“My son wrote his first JAMB and could not secure admission with it and he felt bad because his friends got admission and he had to write another one the next year before he got admitted.”
The financial and psychological implication is huge as the students tend to feel they are failures, especially when children of the rich who scored low marks get admitted into private institutions because they can afford it financially or they have the connection.
Mrs Azubuike said: “If these are in place, then the extension would help in no small measure: candidates would no longer lose their financial investments, there would be order, less anxiety, and a regulated system where every citizen is considered.”
Meanwhile, the clamour for the Joint Admission and Matriculation Board (JAMB) to officially make their results valid for three years has been ongoing for a while, after the Senate in 2016 passed a bill seeking to extend the validity period of the Unified Tertiary Matriculation Examination (UTME) conducted annually from one to three years.
The JAMB’s Registrar, Professor Is-haq Oloyede, had urged the Senate to rescind its decision, saying the bill will do more harm than good.
Oloyede, who appreciated the good intentions behind the proposal, said the approach may not solve the problem it seeks to address, saying, “my appeal to the House of Representatives and the President is that it will do more harm to students than good.”
He explained that going the way of three years’ validity, there will be a change of infrastructure. “If they change the syllabus, our exam must change and that will not synchronize with the three-year policy.”
However, Sen. Ajayi Boroffice then said the policy would help to improve the educational standard in higher institutions in the country if adopted eventually, while adding that the bill had passed the second reading and would soon undergo public hearing.
Later, the Senate obliged and suspended legislative action on the bill to allow for adequate consultations.
This is five years after and nothing has been heard about the bill again.
Meanwhile, this year’s UTME has come with a lot of argument over the performance of candidates as many believed that there was mass failure following a data shared online by an unknown person to indicate so. The exam body, JAMB, has however denied the claim.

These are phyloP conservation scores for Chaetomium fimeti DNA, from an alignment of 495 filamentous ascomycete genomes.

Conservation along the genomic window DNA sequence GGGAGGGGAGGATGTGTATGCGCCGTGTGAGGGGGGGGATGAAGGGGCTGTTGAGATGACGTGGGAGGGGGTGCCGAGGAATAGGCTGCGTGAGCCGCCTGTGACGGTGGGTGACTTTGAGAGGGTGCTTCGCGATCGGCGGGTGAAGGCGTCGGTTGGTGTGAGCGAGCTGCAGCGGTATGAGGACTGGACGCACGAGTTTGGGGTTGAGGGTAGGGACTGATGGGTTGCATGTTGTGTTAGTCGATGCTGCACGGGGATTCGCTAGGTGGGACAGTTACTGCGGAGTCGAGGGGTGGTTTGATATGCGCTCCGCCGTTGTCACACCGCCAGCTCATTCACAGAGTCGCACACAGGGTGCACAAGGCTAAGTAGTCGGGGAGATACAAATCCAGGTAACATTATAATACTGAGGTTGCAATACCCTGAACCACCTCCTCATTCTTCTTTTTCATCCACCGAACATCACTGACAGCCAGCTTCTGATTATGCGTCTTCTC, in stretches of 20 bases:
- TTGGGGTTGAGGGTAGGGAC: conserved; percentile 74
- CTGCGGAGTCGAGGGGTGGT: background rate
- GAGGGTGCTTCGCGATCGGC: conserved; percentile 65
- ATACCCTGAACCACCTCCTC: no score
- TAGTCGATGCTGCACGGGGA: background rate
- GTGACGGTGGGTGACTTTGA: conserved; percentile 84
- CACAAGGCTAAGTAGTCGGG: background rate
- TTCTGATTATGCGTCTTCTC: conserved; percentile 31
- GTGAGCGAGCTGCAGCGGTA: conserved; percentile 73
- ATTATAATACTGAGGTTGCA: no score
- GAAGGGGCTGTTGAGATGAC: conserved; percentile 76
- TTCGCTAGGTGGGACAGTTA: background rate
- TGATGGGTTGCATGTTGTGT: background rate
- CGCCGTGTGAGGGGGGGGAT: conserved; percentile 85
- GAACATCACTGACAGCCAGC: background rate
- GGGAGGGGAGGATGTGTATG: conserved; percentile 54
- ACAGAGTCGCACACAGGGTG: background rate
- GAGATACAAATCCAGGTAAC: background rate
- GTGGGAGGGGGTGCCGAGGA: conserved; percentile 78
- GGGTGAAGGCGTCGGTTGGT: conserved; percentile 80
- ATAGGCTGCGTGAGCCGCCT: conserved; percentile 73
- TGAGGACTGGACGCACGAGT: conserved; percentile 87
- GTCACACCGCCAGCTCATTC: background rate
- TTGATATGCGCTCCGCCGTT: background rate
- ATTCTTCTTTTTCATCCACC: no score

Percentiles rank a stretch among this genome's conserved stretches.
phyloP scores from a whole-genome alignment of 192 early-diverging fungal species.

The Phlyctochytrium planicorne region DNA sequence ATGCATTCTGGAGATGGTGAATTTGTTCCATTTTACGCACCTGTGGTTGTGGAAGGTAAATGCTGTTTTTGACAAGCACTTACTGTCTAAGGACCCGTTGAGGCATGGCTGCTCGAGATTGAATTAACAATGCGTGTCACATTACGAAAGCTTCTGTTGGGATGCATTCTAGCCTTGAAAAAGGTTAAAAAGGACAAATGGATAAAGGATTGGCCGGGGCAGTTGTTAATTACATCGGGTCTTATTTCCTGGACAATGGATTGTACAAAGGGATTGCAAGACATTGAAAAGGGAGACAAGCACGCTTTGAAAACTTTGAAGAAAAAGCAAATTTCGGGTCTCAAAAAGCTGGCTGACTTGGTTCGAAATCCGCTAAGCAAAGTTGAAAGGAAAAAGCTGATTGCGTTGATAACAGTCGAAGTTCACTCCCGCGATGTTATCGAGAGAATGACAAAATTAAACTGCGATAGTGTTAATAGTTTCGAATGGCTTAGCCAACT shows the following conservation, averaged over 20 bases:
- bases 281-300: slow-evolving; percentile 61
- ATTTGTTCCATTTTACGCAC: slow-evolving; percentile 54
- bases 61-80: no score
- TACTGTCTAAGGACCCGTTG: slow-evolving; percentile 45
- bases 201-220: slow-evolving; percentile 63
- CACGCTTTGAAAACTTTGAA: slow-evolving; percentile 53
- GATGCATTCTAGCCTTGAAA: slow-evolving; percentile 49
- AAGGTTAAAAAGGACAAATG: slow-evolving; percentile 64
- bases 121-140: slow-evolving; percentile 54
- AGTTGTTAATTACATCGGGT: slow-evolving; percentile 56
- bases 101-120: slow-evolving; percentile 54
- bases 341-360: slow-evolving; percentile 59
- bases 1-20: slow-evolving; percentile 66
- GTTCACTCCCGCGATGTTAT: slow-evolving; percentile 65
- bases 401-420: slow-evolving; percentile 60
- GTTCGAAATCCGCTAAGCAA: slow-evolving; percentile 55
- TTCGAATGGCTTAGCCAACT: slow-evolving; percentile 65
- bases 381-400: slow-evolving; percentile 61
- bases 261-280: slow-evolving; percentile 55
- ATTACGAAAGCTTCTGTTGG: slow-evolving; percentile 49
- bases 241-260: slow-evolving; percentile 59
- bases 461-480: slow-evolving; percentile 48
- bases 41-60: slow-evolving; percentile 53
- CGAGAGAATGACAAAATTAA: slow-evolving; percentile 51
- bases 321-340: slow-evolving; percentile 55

Speaking recently on the alleged poor performance by candidates in the 2021 UTME, Oloyede said UTME is not a certification exam, hence, there cannot be an issue of mass failure.
“Some people don’t know that in the ranking exam, there is no pass or fail. You can’t fail it; you are just ranking them because what qualifies candidates for university education is not UTME, what qualifies them is five O’level credits,” he said.
The JAMB boss said, “when we released the last results, those making noise are the proprietors of schools and tutorial masters because of the money they have collected from the parents and their ability in the past to cut corners and get inflated results for people.”
He said the issue of determining cut off marks was because of competition, adding that even if the marks are reduced to 120, institutions will not be able to fill up to 50 per cent of their carrying capacity.
When contacted on the issue of the validity of the result, the spokesperson of JAMB, Dr Fabian Benjamin, said the board is not the proponent of the bill and “we are not averse to any law that NASS will make.”
On different cut off marks every year, he said: “There is nothing like a cut off mark. What we give is a minimum acceptable score for admission. If we do the JAMB examination and the highest person gets 50 over 400, we will still do admission with that result. What that means is that others will have 40, 30 and so, we will still do admission with it, that is why it is called a ranking exam,” he said.
He, however, refuted the claim that it is reducing the quality of education, saying, making it higher will also not help the system because people are looking at the reward system.
“Someone who scored 300 will not want to read education because of poor salary of teachers and you can’t force them, so they run to Engineering and Medicine because they feel the reward system is better.”